Jessica Pavone was in high spirits when she answered the phone last Wednesday. Her longtime friend and frequent collaborator, guitarist Mary Halvorson, had just been announced as a 2019 MacArthur Fellow. “I never felt so proud of someone,” said Pavone, an Astoria-based composer and multi-instrumentalist whose signature instrument is viola. “We were emailing each other yesterday, and she was like, ‘we gotta go out for sushi, it’s on me.” I called her and I asked, is that why you were saying sushi’s on you? ‘Yeah, sushi’s on me for five years!’ It was really cute.”
Pavone also has other reasons for cheer. This week sees the release of a new album, Brick and Mortar (Birdwatcher), from the J. Pavone String Ensemble, featuring Pavone and violist Joanna Mattrey, with violinists Erica Dicker and Angela Morris. The album’s five pieces explore the composer’s love for long tones and the use of vibrations as a kind of sonic tonic, as well as deploying a modest degree of indeterminacy—all conjured with her ensemble’s spellbinding chemistry. The project is celebrated in two separate concerts: Oct. 4 at Firehouse 12, in New Haven, where the group also will preview new music to be recorded in the studio, and Oct. 7 at Roulette in downtown Brooklyn, which also will feature the premiere of a new piece for octet.
The well-traveled Pavone, a prolific collaborator who has navigated more than a handful of musical genres among New York’s ever-hybridizing scene, spoke with National Sawdust Log about coming full circle back to her new music, the travails of the road and how her recent studies into modal vibrational phenomena, known as cymatics, has influenced her compositions.
NATIONAL SAWDUST LOG: In the past few years, you moved from working with and writing for ensembles to doing only solo projects – including the albums In the Action, Silent Spills, and Knuckle Under – and now you’re focused on new ensemble recordings and performances. What propelled that journey, and how did it shape your new music?
JESSICA PAVONE: I had got to a point where I burnt out putting groups together. Because of all the self-administrating. I was lucky that I got a Jerome Foundation grant once, and Tzadik [Records] helped me. But a lot of times you’re coming up with the funds yourself; you’re doing everything yourself. I realized, I’m not enjoying this. I’m losing money on these projects and I don’t even know if the people I’m hiring want to be here. I needed to reassess.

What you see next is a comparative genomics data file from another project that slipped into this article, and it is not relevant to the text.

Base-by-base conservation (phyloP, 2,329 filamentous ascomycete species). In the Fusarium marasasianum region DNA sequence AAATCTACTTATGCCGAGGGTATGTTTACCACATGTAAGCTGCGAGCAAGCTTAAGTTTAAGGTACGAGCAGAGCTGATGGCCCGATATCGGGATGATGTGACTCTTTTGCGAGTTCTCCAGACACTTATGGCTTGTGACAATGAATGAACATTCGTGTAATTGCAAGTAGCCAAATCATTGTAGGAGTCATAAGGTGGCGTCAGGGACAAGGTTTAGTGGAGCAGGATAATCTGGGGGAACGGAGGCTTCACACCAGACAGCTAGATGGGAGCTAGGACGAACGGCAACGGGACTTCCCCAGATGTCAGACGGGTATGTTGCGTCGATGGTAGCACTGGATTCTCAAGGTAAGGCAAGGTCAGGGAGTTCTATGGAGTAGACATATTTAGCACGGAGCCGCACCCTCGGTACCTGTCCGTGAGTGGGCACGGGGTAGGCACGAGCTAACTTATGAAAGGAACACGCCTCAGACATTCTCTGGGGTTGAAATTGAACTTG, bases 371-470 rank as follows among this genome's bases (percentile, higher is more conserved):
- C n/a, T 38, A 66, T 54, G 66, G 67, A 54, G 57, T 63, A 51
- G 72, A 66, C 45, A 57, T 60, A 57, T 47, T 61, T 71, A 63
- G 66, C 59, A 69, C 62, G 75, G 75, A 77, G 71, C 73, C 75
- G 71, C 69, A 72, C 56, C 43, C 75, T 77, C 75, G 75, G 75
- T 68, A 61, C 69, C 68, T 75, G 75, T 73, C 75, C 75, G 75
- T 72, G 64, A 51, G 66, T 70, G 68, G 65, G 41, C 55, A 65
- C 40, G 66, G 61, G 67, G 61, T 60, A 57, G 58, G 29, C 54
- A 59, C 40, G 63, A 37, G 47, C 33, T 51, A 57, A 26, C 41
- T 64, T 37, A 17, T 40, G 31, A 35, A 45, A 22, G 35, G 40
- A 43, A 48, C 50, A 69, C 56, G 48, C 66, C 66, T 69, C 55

At the time, I was a lot younger. It was less like when I was putting together string quartets or chamber groups—those were easier. It was more like when I was trying to put together improv bands. I had a band called Army of Strangers, which was me and a rhythm section. That band was what put it over the top for me. But I also had a lot of physical issues. I had two herniated discs. And I had all these problems. I had to stop playing for awhile. So it was the combination of all that happening at the same time. It literally was 2012 I reached this point where I had burnt out on leading bands.
Mary and I playing together, that started in 2002. That was one of the first bands I was in, and it was just the two of us. Everything was so easy. When I became a bandleader, it just was different. I was bedridden for a good part of a year, and I was thinking a lot about what I wanted to do creatively. It even goes back to when I was in high school and one of the first people I got into was Bob Dylan, and a person having a voice and expressing their voice by themselves. So I started thinking about a kind of folk-singer approach to what I do, where it’s like me and my music and I can play it at any time. I don’t have to send out 16 emails to coordinate a rehearsal or rent a space. It’s not like I hadn’t played a solo show before, so when I came back around to playing – it was late 2012 – I just really started to think about what i like about playing my instrument.
The part I enjoyed was the actual physical playing. In playing mostly solo music for the last six years, I started writing things more with time. Nothing was notated. It was more like working with a sound: I have this sound, and I’m going to play it. I literally have a clock. For 30 seconds, the sound will be like this, and for the next 30 seconds the sound will be like this. Kind of composing in block form. I also would time myself to make sure I didn’t rush through ideas.
When I came back to writing for a group, I thought: what if I would write the way I write for solo, but for other people?
How does that play out on the new album?
I had been writing in block form: OK, there’s a sound, and you’re going to play it for this amount of time, and there are instructions to move through a score, and there’s a clock that we’re following. Not all of the pieces are like that. There are a couple of pieces that are written—like “Hurt and Hurdle,” you just read it the way you read music. But on something like “Sooner or Later,” we’re all given a figure, and you can play it whatever tempo you want. You’re gonna play that figure, say, for a minute-and-a-half until you go into the next block, and then maybe you’ll transpose it down a fifth.
I wrote this figure; it feels good to play. Playing the viola is painful. I like to play long tones, because they feel good and they relax me. I found this figure that fit real nicely on the neck, and you can just go back and forth. It’s not super-fast or super-slow. We’re all playing, but we’re not in sync with each other. I’ll have a cell, and I’ll put a time – say, 4:15 to 4:45 – and that means sometime between 4:15 and 4:45 you’re gonna move to the next cell. We’re not all moving at the same time, so there’s a gradual shift in the sound.
For me to put elements of indeterminacy isn’t totally second nature for me. It was an exercise for me to free it up. With a lot of the pieces, the first half of the piece will start out in block form and there’s a clock conductor, and we’ll get to like minute six and then it’s ‘ignore the clock,’ and now we’re reading music straight through.
Does it change in live performance?
It would, but not enough that it’s not recognizable, which is the same as my solo music. Maybe Angela plays her figure a little faster at one show than another show, or maybe I’ll move to the next cell at four minutes and then another show I’ll move at four-thirty. So, slightly. It’s not like chance, where it can be a completely different piece depending on who’s playing it, but I find that pretty liberating for me as a composer to just try to open.